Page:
For instance: one of the most interesting and perhaps seemingly straightforward problems the members of the Axis encountered was the problem of language. Rarely did German officers speak the languages necessary to enable smooth military cooperation. DiNardo provides an interesting discussion of the Kriegsakademie, where officers could choose from a variety of languages. Most preferred English to French, and most never learned Spanish, Italian or Romanian. This omission led to all sorts of impasses during the war. Toward the end of the war, the Germans finally introduced a German-Italian military dictionary. Such details are important; however, they open up further questions. After all, translation involves much more than finding the equivalent of a set of words in another language. The cultural context of language determines much of its meaning. A discussion of this problematic in the context of coalition warfare would have been interesting to read.
Furthermore, although DiNardo's first chapter on nineteenth-century and World War I German coalition warfare is enlightening, it falls short. When he proceeds to discuss "Hitler, Diplomacy, and Coalition Warfare" in chapter 2, there is somewhat of a discontinuity between the two chapters. This is partially due to the fact, as DiNardo explains, that coalition warfare was rarely discussed among the German military establishment during the interwar years. This fact in itself is intriguing, and one wonders whether a more in-depth discussion of German military culture in the interwar years would not have been beneficial here. In other words, did the devastating defeat in World War I and the fragile republic that followed it make the prospect of future coalition warfare seem unlikely or undesirable?
DiNardo describes the uneasy alliance between Germany and Austria-Hungary in World War I and the at times devastatingly bad cooperation between the two powers. If the European alliance system--the diplomatic precursor to what in the case of war will lead to a coalition effort--"forced" Germany to attack first and led to the faulty execution of the Schlieffen Plan, its failure and a horrific two-front war, did the idea of cooperation with anyone seem highly questionable after World War I? To put it differently, did the memory and the mourning Jay Winter has described influence the idea of ever going to war again, much less with unreliable allies?  How did German World War I veterans view coalition warfare? Omer Bartov has described the German veteran community after World War I as a Kampfgemeinschaft, a "community of struggle," willing to fight again in the future. Would this future struggle be fought in a coalition? Did that seem desirable?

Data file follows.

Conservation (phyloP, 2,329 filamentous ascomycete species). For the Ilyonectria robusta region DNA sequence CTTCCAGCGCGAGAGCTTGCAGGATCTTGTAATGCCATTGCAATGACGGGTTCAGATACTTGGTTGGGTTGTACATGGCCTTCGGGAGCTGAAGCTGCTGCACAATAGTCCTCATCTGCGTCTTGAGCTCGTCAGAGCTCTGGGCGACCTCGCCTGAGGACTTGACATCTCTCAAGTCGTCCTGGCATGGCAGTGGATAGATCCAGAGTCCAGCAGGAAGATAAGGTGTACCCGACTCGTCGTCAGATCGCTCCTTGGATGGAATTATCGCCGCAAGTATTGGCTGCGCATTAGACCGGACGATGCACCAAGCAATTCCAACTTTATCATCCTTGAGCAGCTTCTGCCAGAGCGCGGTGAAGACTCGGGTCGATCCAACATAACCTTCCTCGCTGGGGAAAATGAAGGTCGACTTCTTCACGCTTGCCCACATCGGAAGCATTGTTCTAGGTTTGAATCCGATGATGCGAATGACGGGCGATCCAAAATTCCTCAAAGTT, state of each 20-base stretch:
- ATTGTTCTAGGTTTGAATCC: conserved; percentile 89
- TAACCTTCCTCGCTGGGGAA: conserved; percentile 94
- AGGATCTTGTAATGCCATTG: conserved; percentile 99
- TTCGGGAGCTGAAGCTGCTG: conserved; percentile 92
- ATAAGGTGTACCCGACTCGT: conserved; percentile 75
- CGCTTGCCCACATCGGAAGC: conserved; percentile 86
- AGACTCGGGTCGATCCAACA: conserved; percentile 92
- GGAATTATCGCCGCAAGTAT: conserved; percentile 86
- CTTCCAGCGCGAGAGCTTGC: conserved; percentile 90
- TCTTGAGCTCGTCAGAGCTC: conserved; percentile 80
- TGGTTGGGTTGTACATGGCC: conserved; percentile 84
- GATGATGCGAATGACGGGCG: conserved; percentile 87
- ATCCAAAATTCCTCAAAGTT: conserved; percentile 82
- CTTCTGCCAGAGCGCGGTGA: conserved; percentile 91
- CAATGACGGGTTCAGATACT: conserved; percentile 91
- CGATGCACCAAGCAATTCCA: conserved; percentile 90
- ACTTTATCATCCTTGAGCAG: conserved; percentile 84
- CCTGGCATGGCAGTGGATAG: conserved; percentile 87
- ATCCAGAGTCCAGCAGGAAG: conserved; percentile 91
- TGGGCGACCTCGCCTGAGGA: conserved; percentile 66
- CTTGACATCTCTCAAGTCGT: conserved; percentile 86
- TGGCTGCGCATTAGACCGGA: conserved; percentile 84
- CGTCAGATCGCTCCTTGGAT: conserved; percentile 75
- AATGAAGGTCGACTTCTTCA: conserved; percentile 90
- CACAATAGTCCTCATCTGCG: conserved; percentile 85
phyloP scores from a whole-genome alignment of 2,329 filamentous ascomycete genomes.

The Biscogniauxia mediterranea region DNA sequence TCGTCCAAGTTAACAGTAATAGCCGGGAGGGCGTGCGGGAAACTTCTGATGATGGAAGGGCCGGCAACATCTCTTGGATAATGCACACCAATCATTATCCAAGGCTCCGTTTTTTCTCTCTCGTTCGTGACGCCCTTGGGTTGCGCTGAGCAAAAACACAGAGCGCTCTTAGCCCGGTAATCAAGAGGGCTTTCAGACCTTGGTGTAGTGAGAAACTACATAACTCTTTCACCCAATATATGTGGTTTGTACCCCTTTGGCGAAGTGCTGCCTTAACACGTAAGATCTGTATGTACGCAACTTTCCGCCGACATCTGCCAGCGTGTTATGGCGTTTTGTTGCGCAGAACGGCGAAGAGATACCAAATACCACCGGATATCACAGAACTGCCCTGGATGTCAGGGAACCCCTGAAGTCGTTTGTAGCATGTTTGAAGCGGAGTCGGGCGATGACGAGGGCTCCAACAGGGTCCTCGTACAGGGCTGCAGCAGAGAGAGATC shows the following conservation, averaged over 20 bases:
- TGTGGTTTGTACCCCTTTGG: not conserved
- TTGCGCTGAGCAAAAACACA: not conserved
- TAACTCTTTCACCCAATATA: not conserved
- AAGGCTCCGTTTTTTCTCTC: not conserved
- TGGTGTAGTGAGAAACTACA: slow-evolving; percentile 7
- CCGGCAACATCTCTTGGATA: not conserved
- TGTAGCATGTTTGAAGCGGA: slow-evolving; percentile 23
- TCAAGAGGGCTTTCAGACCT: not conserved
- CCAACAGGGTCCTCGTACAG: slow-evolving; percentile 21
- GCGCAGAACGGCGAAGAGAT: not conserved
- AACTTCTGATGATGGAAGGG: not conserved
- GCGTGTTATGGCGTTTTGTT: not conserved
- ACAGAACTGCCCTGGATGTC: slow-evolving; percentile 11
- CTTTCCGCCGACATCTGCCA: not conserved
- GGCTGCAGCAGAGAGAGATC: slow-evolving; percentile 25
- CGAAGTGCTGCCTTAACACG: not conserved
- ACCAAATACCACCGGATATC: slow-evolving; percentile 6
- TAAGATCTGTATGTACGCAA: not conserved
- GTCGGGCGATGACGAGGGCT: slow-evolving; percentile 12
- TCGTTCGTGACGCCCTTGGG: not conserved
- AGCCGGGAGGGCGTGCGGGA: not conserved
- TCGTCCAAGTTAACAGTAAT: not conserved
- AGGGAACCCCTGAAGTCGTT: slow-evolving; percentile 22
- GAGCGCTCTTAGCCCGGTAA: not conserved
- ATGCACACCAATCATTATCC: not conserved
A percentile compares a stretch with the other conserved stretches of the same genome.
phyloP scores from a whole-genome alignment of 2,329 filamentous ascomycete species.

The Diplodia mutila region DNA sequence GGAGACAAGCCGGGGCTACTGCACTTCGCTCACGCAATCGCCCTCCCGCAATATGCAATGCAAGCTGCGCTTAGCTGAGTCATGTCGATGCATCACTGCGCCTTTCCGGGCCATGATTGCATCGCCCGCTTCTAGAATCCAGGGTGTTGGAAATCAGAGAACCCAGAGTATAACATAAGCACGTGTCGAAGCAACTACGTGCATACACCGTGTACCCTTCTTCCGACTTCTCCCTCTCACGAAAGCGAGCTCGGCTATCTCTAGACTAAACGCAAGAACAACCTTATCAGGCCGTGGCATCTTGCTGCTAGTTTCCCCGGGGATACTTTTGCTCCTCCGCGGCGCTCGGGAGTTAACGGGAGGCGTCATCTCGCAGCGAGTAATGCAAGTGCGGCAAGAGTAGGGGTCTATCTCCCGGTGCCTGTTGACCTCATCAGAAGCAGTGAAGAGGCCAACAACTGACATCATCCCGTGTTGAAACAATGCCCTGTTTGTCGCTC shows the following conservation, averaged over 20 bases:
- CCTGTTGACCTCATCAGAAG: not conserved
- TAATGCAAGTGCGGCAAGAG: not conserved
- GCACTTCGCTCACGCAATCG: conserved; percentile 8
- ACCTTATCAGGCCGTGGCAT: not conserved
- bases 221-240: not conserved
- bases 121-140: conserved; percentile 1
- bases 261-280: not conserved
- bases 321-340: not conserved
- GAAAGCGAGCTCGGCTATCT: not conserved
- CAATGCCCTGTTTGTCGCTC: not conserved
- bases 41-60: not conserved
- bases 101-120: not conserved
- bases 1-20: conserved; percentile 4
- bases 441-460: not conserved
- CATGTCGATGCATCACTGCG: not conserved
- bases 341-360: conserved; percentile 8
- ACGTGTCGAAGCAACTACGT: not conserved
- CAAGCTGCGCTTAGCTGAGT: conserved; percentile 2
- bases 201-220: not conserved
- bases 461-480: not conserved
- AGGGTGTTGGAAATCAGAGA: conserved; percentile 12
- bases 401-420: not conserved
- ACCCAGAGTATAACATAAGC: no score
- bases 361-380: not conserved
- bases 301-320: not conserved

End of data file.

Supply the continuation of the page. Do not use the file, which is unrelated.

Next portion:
DiNardo of course focuses on generals and other decision makers, and his discussion of the relationships between different axis commanders is very enlightening. Ordinary soldiers could not have decided whether or not they wanted to fight in a coalition. Yet, the attitude of every single soldier toward his counterparts in a coalition would have affected the success of such efforts. DiNardo mentions that Wehrmacht soldiers and officers were to various degrees committed to Nazi ideology. He also writes that the Nazis failed completely in terms of ideologically indoctrinating the soldiers of their allies. However, he regrettably does not go into any more detail than this. How and why exactly did they fail, and what were the consequences of the failure?
The shallow discussion of ideologies is the book's main flaw. While his book is primarily a work about military strategy, DiNardo does claim at the outset that he will address "[t]o what degree ... Nazi ideology and the Holocaust play[ed] a role in Germany's conduct of coalition warfare" (p. 1). He does not really answer this question, instead periodically mentioning how Hitler was guided by ideology but mostly going no further. In a description of Hitler and Mussolini's relationship, DiNardo writes, "Mussolini's notions about remaking the Italian people smacked more of Ernst Jünger than the völkisch ideology espoused by Hitler" (p. 25). This judgment certainly seems accurate, but deserves to be discussed somewhat more at length. The ideological differences between Italian Fascism and German National Socialism had far-reaching repercussions for the two major Axis partners, as DiNardo shows. A closer comparison of the two ideologies would thus have been welcome. DiNardo also mentions how Hitler reacted with "utter contempt" to Mussolini's plan to present a declaration of war to France in 1940 (p. 36). This deeply ideological reaction on Hitler's part revealed his disgust for adherence to any conventional (not to mention lawful) conduct of war. This kind of attitude inevitably affected Germany's coalition partners and the manner in which coalition warfare would be waged.